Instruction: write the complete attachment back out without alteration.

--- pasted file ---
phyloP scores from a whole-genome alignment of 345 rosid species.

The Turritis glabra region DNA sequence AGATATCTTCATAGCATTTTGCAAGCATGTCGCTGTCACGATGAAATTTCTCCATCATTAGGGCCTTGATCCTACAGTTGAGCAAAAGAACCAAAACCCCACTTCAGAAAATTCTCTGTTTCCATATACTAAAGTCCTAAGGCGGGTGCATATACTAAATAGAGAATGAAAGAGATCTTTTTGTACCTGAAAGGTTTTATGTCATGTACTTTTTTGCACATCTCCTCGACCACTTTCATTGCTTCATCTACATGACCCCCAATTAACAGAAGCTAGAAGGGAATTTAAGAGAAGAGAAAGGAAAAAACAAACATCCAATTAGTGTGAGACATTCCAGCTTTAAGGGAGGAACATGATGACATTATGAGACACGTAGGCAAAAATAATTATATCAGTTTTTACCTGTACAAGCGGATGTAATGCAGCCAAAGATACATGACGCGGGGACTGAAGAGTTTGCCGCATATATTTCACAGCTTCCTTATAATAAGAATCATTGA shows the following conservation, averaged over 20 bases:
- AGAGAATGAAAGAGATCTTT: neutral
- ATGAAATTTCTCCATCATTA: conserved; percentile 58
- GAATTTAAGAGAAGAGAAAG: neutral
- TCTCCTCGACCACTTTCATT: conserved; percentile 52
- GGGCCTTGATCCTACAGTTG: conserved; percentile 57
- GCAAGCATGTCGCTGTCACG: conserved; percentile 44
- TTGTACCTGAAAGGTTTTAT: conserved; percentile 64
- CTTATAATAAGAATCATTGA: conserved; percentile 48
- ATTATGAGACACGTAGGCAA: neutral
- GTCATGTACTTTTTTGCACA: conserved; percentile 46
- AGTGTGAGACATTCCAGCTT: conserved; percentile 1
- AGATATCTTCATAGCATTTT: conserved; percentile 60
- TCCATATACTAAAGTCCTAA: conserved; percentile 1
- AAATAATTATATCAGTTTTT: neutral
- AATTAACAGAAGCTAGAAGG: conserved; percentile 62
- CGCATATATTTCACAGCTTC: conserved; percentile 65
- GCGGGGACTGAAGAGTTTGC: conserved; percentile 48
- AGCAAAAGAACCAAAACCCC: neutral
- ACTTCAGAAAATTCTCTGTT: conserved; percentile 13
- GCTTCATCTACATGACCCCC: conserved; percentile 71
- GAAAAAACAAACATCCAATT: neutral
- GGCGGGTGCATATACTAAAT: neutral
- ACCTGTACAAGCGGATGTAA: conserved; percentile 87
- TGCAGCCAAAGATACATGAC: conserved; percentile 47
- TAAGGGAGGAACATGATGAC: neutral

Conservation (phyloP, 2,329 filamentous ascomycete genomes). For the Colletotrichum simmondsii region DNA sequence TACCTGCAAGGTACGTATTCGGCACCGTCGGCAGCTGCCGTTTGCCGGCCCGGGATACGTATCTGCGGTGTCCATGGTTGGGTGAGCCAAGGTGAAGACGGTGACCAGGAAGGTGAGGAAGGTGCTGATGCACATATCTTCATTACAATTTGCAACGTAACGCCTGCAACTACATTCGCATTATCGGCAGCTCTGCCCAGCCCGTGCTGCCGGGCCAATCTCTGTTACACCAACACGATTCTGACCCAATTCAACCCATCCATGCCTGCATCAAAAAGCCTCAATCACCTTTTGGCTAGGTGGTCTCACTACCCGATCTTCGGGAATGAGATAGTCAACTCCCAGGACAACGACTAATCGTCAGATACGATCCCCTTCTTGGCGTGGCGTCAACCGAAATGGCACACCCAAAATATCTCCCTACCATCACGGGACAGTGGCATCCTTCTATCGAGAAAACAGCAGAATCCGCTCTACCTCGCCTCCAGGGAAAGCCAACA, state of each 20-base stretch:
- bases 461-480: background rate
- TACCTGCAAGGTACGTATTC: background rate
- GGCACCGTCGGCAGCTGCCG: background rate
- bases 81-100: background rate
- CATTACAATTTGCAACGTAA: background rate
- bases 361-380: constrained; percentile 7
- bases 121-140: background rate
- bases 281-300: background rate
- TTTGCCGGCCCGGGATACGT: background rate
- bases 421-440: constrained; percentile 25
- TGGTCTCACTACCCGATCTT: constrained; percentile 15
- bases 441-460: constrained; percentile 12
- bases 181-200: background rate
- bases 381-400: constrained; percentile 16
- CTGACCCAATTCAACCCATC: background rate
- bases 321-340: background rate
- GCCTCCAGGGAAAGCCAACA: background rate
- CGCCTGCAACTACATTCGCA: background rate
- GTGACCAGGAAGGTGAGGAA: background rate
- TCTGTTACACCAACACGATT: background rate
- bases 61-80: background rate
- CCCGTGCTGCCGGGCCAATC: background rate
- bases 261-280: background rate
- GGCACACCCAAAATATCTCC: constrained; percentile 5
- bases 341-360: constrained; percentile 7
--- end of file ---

phyloP scores from a whole-genome alignment of 345 rosid species.

The Turritis glabra region DNA sequence AGATATCTTCATAGCATTTTGCAAGCATGTCGCTGTCACGATGAAATTTCTCCATCATTAGGGCCTTGATCCTACAGTTGAGCAAAAGAACCAAAACCCCACTTCAGAAAATTCTCTGTTTCCATATACTAAAGTCCTAAGGCGGGTGCATATACTAAATAGAGAATGAAAGAGATCTTTTTGTACCTGAAAGGTTTTATGTCATGTACTTTTTTGCACATCTCCTCGACCACTTTCATTGCTTCATCTACATGACCCCCAATTAACAGAAGCTAGAAGGGAATTTAAGAGAAGAGAAAGGAAAAAACAAACATCCAATTAGTGTGAGACATTCCAGCTTTAAGGGAGGAACATGATGACATTATGAGACACGTAGGCAAAAATAATTATATCAGTTTTTACCTGTACAAGCGGATGTAATGCAGCCAAAGATACATGACGCGGGGACTGAAGAGTTTGCCGCATATATTTCACAGCTTCCTTATAATAAGAATCATTGA shows the following conservation, averaged over 20 bases:
- AGAGAATGAAAGAGATCTTT: neutral
- ATGAAATTTCTCCATCATTA: conserved; percentile 58
- GAATTTAAGAGAAGAGAAAG: neutral
- TCTCCTCGACCACTTTCATT: conserved; percentile 52
- GGGCCTTGATCCTACAGTTG: conserved; percentile 57
- GCAAGCATGTCGCTGTCACG: conserved; percentile 44
- TTGTACCTGAAAGGTTTTAT: conserved; percentile 64
- CTTATAATAAGAATCATTGA: conserved; percentile 48
- ATTATGAGACACGTAGGCAA: neutral
- GTCATGTACTTTTTTGCACA: conserved; percentile 46
- AGTGTGAGACATTCCAGCTT: conserved; percentile 1
- AGATATCTTCATAGCATTTT: conserved; percentile 60
- TCCATATACTAAAGTCCTAA: conserved; percentile 1
- AAATAATTATATCAGTTTTT: neutral
- AATTAACAGAAGCTAGAAGG: conserved; percentile 62
- CGCATATATTTCACAGCTTC: conserved; percentile 65
- GCGGGGACTGAAGAGTTTGC: conserved; percentile 48
- AGCAAAAGAACCAAAACCCC: neutral
- ACTTCAGAAAATTCTCTGTT: conserved; percentile 13
- GCTTCATCTACATGACCCCC: conserved; percentile 71
- GAAAAAACAAACATCCAATT: neutral
- GGCGGGTGCATATACTAAAT: neutral
- ACCTGTACAAGCGGATGTAA: conserved; percentile 87
- TGCAGCCAAAGATACATGAC: conserved; percentile 47
- TAAGGGAGGAACATGATGAC: neutral

Conservation (phyloP, 2,329 filamentous ascomycete genomes). For the Colletotrichum simmondsii region DNA sequence TACCTGCAAGGTACGTATTCGGCACCGTCGGCAGCTGCCGTTTGCCGGCCCGGGATACGTATCTGCGGTGTCCATGGTTGGGTGAGCCAAGGTGAAGACGGTGACCAGGAAGGTGAGGAAGGTGCTGATGCACATATCTTCATTACAATTTGCAACGTAACGCCTGCAACTACATTCGCATTATCGGCAGCTCTGCCCAGCCCGTGCTGCCGGGCCAATCTCTGTTACACCAACACGATTCTGACCCAATTCAACCCATCCATGCCTGCATCAAAAAGCCTCAATCACCTTTTGGCTAGGTGGTCTCACTACCCGATCTTCGGGAATGAGATAGTCAACTCCCAGGACAACGACTAATCGTCAGATACGATCCCCTTCTTGGCGTGGCGTCAACCGAAATGGCACACCCAAAATATCTCCCTACCATCACGGGACAGTGGCATCCTTCTATCGAGAAAACAGCAGAATCCGCTCTACCTCGCCTCCAGGGAAAGCCAACA, state of each 20-base stretch:
- bases 461-480: background rate
- TACCTGCAAGGTACGTATTC: background rate
- GGCACCGTCGGCAGCTGCCG: background rate
- bases 81-100: background rate
- CATTACAATTTGCAACGTAA: background rate
- bases 361-380: constrained; percentile 7
- bases 121-140: background rate
- bases 281-300: background rate
- TTTGCCGGCCCGGGATACGT: background rate
- bases 421-440: constrained; percentile 25
- TGGTCTCACTACCCGATCTT: constrained; percentile 15
- bases 441-460: constrained; percentile 12
- bases 181-200: background rate
- bases 381-400: constrained; percentile 16
- CTGACCCAATTCAACCCATC: background rate
- bases 321-340: background rate
- GCCTCCAGGGAAAGCCAACA: background rate
- CGCCTGCAACTACATTCGCA: background rate
- GTGACCAGGAAGGTGAGGAA: background rate
- TCTGTTACACCAACACGATT: background rate
- bases 61-80: background rate
- CCCGTGCTGCCGGGCCAATC: background rate
- bases 261-280: background rate
- GGCACACCCAAAATATCTCC: constrained; percentile 5
- bases 341-360: constrained; percentile 7